In 1983, director Martin Bell, photographer Mary Ellen Mark, and journalist Cheryl McCall set out to tell the stories of homeless and runaway teenagers living on the margins in Seattle. Streetwise follows an unforgettable group of kids who survive by hustling, panhandling, and dumpster diving. Its most haunting and enduring figure is iron-willed fourteen-year-old Erin Blackwell, a.k.a. Tiny; the project’s follow-up, Tiny: The Life of Erin Blackwell, completed thirty years later, draws on the filmmakers’ long relationship with their subject, now a mother of ten. Blackwell reflects with Mark on the journey they’ve experienced together, from Blackwell’s battles with addiction to her regrets to her dreams for her children, even as she sees them repeat her own struggles. Taken together, the two films create a devastatingly frank, empathetic portrait of lost youth growing up far too soon in a world that has failed them, and of a family trying to break free of the cycle of trauma—as well as a summation of the life’s work of Mark, an irreplaceable artistic voice.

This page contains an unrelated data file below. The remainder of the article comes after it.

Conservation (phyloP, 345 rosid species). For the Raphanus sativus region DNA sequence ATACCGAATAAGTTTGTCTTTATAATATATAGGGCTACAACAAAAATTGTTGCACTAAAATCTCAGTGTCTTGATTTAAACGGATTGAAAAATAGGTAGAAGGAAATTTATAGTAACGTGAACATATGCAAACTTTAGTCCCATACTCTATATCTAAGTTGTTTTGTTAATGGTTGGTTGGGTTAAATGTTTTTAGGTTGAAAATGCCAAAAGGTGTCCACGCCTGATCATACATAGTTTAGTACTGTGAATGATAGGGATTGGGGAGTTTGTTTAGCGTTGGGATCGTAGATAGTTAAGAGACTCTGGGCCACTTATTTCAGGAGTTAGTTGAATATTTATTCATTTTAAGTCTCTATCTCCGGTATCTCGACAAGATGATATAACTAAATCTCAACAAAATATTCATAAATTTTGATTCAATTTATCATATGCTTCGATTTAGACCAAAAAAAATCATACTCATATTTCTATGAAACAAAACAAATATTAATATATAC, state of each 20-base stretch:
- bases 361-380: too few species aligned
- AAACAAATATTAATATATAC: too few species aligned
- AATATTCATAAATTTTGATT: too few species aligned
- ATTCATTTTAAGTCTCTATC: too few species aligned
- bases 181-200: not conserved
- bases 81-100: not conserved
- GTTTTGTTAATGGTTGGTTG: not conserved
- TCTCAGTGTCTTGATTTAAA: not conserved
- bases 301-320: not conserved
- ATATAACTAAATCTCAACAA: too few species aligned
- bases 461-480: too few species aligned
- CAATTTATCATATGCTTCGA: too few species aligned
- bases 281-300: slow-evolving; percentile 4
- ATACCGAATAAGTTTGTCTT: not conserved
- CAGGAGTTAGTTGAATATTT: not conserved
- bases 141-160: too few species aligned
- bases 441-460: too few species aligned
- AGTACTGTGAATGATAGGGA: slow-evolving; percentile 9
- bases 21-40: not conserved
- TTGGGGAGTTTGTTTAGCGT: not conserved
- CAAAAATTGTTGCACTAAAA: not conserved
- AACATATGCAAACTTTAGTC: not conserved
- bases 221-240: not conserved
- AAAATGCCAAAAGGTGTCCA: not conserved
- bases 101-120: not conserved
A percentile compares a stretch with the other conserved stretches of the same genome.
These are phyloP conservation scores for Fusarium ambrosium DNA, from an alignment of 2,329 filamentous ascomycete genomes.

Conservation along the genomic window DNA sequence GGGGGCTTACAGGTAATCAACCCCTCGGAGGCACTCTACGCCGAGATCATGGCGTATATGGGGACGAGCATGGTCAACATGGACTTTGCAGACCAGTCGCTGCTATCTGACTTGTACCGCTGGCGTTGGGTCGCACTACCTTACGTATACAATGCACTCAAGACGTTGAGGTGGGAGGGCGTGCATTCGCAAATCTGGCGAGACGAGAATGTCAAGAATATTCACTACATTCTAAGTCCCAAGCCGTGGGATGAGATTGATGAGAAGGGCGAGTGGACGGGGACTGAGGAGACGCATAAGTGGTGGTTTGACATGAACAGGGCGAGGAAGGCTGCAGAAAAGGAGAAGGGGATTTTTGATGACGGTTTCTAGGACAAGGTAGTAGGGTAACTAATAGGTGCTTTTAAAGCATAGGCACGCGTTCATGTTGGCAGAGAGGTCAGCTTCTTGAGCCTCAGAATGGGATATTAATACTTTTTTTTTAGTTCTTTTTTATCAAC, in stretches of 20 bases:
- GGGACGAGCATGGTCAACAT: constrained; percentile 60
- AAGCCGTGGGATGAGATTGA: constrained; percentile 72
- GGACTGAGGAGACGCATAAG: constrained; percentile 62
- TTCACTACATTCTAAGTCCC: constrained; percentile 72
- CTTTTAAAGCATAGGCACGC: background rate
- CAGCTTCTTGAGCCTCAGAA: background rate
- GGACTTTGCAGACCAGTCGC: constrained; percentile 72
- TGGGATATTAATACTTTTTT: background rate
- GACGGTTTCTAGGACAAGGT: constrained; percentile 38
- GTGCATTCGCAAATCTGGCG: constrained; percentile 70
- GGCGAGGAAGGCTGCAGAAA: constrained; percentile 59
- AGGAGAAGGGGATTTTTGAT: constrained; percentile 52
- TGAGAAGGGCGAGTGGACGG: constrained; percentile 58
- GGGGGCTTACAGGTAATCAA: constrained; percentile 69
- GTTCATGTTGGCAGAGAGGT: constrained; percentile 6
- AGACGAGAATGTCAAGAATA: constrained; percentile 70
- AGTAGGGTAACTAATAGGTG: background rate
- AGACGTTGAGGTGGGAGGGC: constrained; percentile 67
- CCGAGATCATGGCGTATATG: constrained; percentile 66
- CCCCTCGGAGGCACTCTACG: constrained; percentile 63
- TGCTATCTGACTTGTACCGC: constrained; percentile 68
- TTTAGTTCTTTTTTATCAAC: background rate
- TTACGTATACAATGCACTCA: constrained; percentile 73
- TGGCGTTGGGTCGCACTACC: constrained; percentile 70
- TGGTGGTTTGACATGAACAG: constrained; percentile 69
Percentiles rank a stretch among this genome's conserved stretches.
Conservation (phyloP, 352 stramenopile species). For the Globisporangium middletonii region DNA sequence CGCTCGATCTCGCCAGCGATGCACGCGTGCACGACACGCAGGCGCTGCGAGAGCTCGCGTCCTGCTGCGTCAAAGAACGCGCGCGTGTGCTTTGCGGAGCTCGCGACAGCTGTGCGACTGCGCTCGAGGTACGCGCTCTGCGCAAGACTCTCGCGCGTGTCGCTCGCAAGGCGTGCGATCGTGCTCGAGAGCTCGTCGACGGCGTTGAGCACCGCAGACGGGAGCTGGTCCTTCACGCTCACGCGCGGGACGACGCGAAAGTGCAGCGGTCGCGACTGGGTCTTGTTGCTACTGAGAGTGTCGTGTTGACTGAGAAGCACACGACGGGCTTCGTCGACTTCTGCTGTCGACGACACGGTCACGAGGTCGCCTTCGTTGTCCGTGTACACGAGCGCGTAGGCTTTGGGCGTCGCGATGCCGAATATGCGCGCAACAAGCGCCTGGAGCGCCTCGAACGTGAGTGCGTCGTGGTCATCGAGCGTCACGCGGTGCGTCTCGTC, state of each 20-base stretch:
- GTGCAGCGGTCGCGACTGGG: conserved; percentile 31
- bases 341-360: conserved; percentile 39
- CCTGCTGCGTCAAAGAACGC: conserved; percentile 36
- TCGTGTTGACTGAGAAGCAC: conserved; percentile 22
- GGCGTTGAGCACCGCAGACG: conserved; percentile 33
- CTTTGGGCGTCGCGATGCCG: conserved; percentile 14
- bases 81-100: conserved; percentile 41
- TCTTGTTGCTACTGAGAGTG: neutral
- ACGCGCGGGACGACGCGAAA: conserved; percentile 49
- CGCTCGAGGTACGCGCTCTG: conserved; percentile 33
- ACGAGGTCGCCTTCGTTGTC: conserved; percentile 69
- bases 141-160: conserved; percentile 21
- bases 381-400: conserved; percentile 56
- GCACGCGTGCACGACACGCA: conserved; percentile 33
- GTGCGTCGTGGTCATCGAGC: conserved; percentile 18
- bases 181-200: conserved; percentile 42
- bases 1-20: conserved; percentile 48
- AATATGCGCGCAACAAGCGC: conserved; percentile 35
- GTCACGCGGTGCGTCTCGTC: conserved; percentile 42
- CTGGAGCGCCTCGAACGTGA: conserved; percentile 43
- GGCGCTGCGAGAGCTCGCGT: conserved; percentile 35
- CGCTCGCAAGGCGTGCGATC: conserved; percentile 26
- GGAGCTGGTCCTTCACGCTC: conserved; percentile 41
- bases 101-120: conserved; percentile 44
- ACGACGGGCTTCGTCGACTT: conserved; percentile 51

- New high-definition digital restoration of Streetwise and high-definition digital master of Tiny: The Life of Erin Blackwell, supervised by director Martin Bell, with uncompressed monaural soundtrack for Streetwise and 5.1 surround DTS-HD Master Audio soundtrack for Tiny: The Life of Erin Blackwell
- New audio commentary on Streetwise featuring Bell
- New interview with Bell about photographer Mary Ellen Mark
- New interview with Streetwise editor Nancy Baker
- Four short films by Bell: Tiny at 20, The Amazing Plastic Lady, Erin, and “Streetwise” Revisited: Rat
- English subtitles for the deaf and hard of hearing
- PLUS: An essay by historian Andrew Hedden; journalist Cheryl McCall’s 1983 Life magazine article about teenagers living on the street in Seattle; and reflections on Blackwell written by Mark in 2015